The nearest ATM to us is just over 3 miles away and we have already on numerous occasions had to tell customers they will have to drive to it, withdraw cash & then drive back.
If cheques are to be done away with – surely the banks would have to supply all small retailers/businesses with machines FREE OF CHARGE – but I won’t hold my breathe waiting for that to happen!

pickle says:
20 November 2010

Of course cheques should continue to be used. How on earth can you pay someone by post or any other way? Cheques are convenient, do not involve cost to the recipient, do not involve cash and ensures reasonable security.
KEEP THEM!

I’m treasurer of an allotment association, also audit the books of a tennis club & another voluntary organisation. All three bodies receive & make payments in relatively small amounts, for which the cheque is perfect. It’s difficult to see what alternative there would be that would not impose significant costs on the organizations. You can’t send cash by post, & people should be reluctant to send card payment details.

Sophie Gilbert says:
21 November 2010

Let the person who’s never made a wording mistake cast the first stone. I know it won’t be me.

Yes, keep the cheque. This is just another cost cutting exercise, on administration, to the detriment of the customer. If banks want to cut cost, let them not pay indecent bonuses to their staff, especially to those who plainly don’t deserve them.

I am convinced this campaign by the Payments Council [Who?] is nothing but a frightener to drive us all onto the internet; as other conversers have pointed out, there is no alternative to the cheque for millions of everyday situations. The number of cheques issued today might be less than in 1990 but the banks happily managed with far fewer cheques and many more branches when I was first allowed to have a current account [1968]. And in those days they were all manually handled and personally scrutinised [and, even better, there was same-day clearing between accounts at different banks in the same town much to the benefit of small traders and shopkeepers]. I am really looking forward to the day when I can stop using a computer but I am seriously worried that the alternative facilities [including paper bills, invoices, confirmation notifications, etc] will no longer be available except upon payment of a extortionate penalty charge. For security reasons I shall never send my credit card details [with ‘security code’!] through the post or give them on the telephone so when I do mail order I enclose a cheque. In forty years of sending cheques not a single security breach has occurred but the dreadful tales of identity and credit card fraud show that it is a frequent experience with this method. I think the government should nip this crackpot wheeze in the bud before it gathers any more momentum.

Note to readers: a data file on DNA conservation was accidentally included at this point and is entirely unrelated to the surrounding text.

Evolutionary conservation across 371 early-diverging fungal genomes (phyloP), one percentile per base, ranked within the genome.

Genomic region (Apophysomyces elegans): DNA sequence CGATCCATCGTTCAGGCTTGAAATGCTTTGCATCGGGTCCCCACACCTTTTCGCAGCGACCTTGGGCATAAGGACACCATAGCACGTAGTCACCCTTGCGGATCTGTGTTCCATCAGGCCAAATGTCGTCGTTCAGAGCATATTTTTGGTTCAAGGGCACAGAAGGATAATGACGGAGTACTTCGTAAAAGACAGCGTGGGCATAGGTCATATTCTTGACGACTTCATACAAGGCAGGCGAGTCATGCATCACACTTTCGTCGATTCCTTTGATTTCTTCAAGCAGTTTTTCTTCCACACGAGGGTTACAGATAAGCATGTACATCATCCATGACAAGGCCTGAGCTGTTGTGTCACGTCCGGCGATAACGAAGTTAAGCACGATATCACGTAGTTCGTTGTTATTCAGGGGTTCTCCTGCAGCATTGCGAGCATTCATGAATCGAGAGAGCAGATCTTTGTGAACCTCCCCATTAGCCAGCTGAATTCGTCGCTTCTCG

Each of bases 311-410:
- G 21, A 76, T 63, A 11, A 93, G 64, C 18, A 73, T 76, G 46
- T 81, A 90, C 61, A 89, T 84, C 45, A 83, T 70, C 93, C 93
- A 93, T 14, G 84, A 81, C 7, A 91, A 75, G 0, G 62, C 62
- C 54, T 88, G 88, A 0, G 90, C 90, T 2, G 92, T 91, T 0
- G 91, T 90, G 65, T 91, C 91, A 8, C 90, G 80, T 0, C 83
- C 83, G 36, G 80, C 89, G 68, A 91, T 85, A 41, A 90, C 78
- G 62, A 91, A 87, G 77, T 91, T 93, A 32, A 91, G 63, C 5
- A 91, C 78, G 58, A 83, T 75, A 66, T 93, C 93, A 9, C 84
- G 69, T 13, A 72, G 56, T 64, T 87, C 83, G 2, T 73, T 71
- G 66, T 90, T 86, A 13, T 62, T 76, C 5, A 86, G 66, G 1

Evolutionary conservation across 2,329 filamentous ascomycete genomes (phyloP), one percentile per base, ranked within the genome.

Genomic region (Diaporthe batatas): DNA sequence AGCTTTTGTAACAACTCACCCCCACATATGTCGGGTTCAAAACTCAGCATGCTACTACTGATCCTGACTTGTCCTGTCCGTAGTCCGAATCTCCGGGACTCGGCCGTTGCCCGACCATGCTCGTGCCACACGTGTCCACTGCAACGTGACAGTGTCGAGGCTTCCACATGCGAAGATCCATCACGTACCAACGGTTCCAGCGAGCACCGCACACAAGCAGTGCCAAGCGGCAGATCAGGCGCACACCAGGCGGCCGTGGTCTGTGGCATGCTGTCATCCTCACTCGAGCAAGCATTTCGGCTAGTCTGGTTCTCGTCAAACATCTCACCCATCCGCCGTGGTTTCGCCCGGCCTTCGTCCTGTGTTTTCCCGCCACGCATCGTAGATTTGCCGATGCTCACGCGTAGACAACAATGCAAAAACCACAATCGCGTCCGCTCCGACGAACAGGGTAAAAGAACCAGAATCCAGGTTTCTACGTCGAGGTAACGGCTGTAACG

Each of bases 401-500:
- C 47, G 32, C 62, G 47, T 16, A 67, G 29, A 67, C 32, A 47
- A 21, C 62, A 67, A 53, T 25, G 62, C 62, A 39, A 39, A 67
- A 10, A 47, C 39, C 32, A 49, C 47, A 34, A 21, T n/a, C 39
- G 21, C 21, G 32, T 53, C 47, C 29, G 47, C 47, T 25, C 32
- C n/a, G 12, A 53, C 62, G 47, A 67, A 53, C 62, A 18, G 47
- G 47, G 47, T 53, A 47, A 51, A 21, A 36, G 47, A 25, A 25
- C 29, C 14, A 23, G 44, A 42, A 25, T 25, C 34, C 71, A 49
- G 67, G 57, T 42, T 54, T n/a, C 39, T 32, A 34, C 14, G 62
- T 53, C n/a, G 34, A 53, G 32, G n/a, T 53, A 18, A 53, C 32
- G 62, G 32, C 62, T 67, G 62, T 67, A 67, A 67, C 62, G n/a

I’m 32 years, one month, three weeks and three days old. I have never written a cheque. I don’t think I ever will.

You are also either :
a) very lucky never to have needed to
b) very naive and trusting with carrying larger amounts of cash
c) too trusting for your own good with card details
d) live with someone else who does write cheques for you when needs be or
e) some combination of the above.
Without wishing to sound rude, “Bully for you” springs to mind, but I don’t see why the sight-disabled, the elderly, the rural dwellers and the small traders should suffer hardship, loss and inconvenience just because blessed people like you have managed not to need a cheque yet.